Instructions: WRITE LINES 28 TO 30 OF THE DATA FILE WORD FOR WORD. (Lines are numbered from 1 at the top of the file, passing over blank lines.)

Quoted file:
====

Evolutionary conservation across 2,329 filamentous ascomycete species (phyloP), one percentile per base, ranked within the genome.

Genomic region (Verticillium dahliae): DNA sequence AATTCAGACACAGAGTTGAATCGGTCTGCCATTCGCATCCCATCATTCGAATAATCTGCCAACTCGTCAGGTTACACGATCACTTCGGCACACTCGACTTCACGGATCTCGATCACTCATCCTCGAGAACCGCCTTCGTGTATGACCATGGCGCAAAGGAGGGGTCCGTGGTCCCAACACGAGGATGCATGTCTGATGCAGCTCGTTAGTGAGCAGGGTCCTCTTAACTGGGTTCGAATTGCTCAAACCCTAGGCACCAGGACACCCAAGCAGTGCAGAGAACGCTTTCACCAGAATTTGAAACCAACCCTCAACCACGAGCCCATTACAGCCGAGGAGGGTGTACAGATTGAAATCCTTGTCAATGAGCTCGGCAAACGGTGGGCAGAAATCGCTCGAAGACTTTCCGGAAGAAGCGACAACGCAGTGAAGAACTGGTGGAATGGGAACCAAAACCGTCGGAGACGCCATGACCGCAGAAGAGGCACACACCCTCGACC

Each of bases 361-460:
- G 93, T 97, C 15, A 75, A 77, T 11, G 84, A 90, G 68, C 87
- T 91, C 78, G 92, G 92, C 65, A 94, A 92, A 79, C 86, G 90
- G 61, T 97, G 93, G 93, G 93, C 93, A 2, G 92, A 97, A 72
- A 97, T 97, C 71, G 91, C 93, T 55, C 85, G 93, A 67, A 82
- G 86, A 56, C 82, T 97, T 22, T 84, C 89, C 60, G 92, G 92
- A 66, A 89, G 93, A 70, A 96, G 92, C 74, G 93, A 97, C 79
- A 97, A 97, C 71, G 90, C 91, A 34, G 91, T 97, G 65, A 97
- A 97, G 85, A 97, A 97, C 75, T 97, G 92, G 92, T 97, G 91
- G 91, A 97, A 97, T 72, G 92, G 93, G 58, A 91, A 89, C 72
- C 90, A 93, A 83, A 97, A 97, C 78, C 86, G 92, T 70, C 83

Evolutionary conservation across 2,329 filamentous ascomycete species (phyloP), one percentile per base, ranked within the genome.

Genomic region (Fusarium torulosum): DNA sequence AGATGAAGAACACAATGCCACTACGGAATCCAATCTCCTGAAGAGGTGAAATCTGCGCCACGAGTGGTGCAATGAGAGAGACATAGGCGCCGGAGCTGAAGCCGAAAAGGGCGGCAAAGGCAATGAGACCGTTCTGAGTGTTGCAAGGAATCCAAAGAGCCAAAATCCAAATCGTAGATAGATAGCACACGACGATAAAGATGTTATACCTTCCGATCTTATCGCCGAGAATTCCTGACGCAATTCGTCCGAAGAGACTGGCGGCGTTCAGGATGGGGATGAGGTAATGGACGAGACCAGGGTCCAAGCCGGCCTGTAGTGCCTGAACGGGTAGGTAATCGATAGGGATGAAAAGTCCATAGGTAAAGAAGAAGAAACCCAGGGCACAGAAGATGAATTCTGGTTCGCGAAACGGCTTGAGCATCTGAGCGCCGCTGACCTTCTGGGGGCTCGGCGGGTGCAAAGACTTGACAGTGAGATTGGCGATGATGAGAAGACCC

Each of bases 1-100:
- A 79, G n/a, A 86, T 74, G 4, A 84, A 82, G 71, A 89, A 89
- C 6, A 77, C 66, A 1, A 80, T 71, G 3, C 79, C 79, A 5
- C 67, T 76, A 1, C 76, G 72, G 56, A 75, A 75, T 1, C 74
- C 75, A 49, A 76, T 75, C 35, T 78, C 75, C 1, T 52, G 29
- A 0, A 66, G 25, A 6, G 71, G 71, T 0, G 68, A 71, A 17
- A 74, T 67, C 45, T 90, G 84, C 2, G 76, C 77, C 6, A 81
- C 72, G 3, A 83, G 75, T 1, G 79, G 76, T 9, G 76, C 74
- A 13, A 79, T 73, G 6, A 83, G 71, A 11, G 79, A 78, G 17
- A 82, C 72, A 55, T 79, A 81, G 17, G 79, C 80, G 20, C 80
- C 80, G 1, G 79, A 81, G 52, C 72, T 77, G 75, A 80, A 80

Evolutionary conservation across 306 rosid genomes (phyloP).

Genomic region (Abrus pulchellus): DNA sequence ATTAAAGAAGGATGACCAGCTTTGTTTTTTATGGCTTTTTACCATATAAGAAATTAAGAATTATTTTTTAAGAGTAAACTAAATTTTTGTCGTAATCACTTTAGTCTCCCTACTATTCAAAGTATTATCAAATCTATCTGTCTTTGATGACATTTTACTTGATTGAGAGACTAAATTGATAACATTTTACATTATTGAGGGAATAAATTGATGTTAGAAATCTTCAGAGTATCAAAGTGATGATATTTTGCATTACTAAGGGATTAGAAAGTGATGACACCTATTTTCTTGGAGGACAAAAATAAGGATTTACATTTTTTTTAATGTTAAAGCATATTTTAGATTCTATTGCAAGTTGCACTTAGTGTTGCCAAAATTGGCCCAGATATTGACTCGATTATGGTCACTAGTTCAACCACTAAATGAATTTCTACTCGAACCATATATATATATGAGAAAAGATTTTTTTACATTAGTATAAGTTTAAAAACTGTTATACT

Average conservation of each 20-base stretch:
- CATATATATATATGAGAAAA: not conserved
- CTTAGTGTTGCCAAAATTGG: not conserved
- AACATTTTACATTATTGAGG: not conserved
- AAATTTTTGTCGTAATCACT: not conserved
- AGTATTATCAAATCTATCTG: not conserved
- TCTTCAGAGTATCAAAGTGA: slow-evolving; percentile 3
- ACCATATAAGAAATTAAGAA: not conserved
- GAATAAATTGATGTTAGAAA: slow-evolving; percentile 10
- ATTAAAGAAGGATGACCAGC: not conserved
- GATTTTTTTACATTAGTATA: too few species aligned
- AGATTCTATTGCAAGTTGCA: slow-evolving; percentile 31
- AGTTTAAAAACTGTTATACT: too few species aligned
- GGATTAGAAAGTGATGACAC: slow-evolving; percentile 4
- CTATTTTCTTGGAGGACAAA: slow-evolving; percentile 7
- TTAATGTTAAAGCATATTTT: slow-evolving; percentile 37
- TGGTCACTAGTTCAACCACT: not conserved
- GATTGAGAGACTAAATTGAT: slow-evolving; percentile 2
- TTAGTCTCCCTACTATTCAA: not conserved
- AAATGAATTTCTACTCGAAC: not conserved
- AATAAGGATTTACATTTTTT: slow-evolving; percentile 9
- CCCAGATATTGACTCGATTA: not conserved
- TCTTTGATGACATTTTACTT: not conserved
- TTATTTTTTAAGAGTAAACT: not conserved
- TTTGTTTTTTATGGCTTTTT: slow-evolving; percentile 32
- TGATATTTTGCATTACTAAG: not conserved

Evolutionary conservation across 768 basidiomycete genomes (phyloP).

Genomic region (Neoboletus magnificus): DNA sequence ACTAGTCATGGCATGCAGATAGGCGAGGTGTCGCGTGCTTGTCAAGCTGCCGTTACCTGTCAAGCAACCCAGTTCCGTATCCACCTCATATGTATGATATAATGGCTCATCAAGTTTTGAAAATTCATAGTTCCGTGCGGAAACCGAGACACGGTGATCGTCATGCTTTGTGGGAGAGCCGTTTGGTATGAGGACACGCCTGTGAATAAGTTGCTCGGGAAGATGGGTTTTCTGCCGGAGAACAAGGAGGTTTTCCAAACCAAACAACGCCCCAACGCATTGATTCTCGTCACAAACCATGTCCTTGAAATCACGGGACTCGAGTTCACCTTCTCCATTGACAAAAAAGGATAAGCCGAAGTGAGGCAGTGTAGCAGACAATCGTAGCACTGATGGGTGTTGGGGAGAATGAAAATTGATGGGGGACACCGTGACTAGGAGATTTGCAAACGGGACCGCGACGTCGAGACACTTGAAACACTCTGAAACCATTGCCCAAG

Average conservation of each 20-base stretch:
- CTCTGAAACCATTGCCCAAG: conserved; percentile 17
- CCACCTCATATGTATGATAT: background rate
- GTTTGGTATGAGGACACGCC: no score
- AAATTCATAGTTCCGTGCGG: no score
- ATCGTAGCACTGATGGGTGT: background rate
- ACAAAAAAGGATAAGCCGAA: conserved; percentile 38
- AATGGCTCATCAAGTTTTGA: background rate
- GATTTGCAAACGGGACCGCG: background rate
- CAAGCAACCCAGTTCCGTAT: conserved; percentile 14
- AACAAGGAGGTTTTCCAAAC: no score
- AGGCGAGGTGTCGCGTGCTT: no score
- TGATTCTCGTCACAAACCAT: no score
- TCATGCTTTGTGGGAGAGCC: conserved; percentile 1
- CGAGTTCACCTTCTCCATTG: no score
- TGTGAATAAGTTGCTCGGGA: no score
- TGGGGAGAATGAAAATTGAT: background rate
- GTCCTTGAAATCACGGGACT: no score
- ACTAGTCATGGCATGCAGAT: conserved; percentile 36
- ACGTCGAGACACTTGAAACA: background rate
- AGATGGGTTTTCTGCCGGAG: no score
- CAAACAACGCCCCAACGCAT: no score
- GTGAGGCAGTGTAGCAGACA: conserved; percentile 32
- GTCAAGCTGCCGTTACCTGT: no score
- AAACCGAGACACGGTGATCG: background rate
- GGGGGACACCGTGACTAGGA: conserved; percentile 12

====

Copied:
Genomic region (Abrus pulchellus): DNA sequence ATTAAAGAAGGATGACCAGCTTTGTTTTTTATGGCTTTTTACCATATAAGAAATTAAGAATTATTTTTTAAGAGTAAACTAAATTTTTGTCGTAATCACTTTAGTCTCCCTACTATTCAAAGTATTATCAAATCTATCTGTCTTTGATGACATTTTACTTGATTGAGAGACTAAATTGATAACATTTTACATTATTGAGGGAATAAATTGATGTTAGAAATCTTCAGAGTATCAAAGTGATGATATTTTGCATTACTAAGGGATTAGAAAGTGATGACACCTATTTTCTTGGAGGACAAAAATAAGGATTTACATTTTTTTTAATGTTAAAGCATATTTTAGATTCTATTGCAAGTTGCACTTAGTGTTGCCAAAATTGGCCCAGATATTGACTCGATTATGGTCACTAGTTCAACCACTAAATGAATTTCTACTCGAACCATATATATATATGAGAAAAGATTTTTTTACATTAGTATAAGTTTAAAAACTGTTATACT

Average conservation of each 20-base stretch:
- CATATATATATATGAGAAAA: not conserved